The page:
Recently, Wilma, our gilt started to look very pregnant; so I put the farrowing “runners” in the shed; and we looked forward in anticipation to the day.
Well, this past Monday evening, I went out to feed the pigs; and lo and behold, a little piglet was running around:
We were excited the process had begun. However, minutes went by, then hours, and no other piglets. We started to look online to try to investigate the situation: some sites said they should be coming out every 15 minutes or so, some said up to and hour, some longer. After several hours (which included the several it looked like had passed before we even found the piglet, as the piglet was very dry, and its umbilical cord was already dry), we decided to try to check if we could find a piglet in the birth canal and pull it out. We found it about five to six inches in, but were unable to grab onto it in any way. We solicited help from the Bunkers, who have dealt with pulling animals before; and they worked for a couple of hours trying to pull the piglet out, but could not. We even tried using salad tongs. When we couldn’t get it out, we thought we’d leave her for the night, and see how things were in the morning, as maybe she would pass it. We also pulled the born piglet out of the pen and took it with us, so it would be warm (as there were no other piglets and her mother was incapacitated and in labor) and not get squashed or that other harm might come to it.
The next morning, there was no change. I called the vet, and he suggested we either need to get the piglet out, or bring her in for a C-section, or euthanize her. He also suggested that by then, the unborn piglets were probably dead. We weren’t going to bring her in for a C-section (he even suggested we not do that for economic reasons); and so we tried various other things, including pliers, to try to get the piglet out, all to no avail.
At this point, there wasn’t much left. We spent several hours going back and forth, trying to decide if we let things be and see what happened, because maybe she’d pass it; or butcher her, losing the sow we had thought maybe about having for a couple of litters. After prayer and lots of indecision, we made a decision. This video could be a little rough if you’re not used to this. Sadly, this part of the process didn’t go as we had hoped — it usually goes better than this:
As I mention in the video above, the plan was to kill her and quickly get to the unborn piglets, in an attempt to get them out and breathing. Here was that process, which I believe no one around here as done before (at least with the people participating). If you’re squeamish, this one is pretty intense:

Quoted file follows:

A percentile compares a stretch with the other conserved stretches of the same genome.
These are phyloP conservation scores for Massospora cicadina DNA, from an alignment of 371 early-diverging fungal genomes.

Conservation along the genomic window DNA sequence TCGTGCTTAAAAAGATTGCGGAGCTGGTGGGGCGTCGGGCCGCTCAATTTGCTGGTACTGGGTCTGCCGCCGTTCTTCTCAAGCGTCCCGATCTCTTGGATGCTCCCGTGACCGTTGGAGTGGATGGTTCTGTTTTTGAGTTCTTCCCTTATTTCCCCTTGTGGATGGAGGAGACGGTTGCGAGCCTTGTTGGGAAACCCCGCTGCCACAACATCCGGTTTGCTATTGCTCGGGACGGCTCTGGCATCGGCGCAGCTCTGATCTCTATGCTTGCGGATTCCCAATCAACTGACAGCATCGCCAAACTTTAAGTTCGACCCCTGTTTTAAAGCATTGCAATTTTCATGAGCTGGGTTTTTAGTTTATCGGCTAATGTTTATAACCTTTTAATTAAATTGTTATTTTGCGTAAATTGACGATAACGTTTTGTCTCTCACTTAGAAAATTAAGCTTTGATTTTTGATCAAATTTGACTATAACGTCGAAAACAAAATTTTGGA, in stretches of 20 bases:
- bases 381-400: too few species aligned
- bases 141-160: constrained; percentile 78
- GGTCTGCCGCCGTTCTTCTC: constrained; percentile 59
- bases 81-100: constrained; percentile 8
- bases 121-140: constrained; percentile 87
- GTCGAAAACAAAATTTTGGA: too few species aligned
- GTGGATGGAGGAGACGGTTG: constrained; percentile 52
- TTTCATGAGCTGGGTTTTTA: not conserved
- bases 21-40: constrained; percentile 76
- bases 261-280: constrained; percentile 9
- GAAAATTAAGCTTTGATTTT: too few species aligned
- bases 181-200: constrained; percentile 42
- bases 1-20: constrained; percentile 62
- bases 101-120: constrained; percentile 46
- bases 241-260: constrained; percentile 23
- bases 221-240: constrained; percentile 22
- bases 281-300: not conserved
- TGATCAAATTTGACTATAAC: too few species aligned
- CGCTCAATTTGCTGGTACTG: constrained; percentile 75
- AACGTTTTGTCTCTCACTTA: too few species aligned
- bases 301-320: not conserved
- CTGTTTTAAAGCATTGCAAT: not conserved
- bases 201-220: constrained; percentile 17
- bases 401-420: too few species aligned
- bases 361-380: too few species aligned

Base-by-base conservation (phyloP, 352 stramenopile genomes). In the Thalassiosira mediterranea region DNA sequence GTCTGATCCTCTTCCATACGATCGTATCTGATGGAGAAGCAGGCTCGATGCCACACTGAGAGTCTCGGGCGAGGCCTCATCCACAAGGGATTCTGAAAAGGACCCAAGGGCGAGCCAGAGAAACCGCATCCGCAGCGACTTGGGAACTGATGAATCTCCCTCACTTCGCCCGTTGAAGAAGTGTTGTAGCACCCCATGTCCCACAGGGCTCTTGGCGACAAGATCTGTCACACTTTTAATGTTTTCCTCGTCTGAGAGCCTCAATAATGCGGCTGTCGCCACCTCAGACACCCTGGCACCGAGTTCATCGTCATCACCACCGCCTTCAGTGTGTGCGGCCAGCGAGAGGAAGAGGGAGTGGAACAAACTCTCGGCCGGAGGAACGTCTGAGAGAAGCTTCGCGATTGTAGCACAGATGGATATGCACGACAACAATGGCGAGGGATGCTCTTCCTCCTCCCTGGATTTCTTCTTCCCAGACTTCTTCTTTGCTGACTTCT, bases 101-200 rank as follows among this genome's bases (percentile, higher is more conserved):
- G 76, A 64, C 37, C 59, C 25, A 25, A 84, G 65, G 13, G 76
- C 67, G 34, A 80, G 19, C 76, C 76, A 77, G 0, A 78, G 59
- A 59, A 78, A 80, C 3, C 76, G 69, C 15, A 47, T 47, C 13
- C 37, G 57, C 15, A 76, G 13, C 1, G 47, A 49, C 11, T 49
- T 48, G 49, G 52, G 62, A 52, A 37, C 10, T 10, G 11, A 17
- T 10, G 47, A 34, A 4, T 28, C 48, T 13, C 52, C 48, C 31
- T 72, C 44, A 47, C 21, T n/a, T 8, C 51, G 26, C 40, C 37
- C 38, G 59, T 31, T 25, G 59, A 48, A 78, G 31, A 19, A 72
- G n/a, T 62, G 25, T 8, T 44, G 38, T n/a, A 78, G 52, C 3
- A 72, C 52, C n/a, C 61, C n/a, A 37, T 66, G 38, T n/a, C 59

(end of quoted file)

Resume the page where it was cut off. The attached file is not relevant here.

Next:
And then it was to the butchering station:
It was a rough couple of days. Sue was up about every hour the first night (and has been similarly since) tending to the piglet, and the whole ordeal was fairly stressful.
But, the Lord, in His graces and mercies, allowed a successful butchering, which appears to have yielded quite a bit of meat and fat; and He has graciously granted a new piglet — His providentially perpetuating the species. The new little piglet didn’t have to be the first one out — she could have been behind the stuck one, and so we are very grateful.
And yes, I said “she” — it’s a female piglet; and because her sire’s name was Fred, and her dam’s name Wilma, we’re calling her Pebbles. And here she is:
I know some of these videos could be somewhat shocking if you haven’t seen or been around these kinds of things before, but I wanted to include them so you all could see some of the experiences that are part of life here on the farm.
Another aspect about being here on this farm is that we are part of a community of like-minded brethren. I was able to put out a short-notice solicitation for help with the processing of Wilma the pig, and many folks showed up, representing every household that had someone available. That is a lot of the reason we are all here: Christians serving their (spiritual) family.
Finally, once again, we thank the God of creation for His graces and mercies, and allowing us the provision of this new piglet; and we pray that He might grant this little piglet to grow and be a productive part of the homestead and community, as He might will.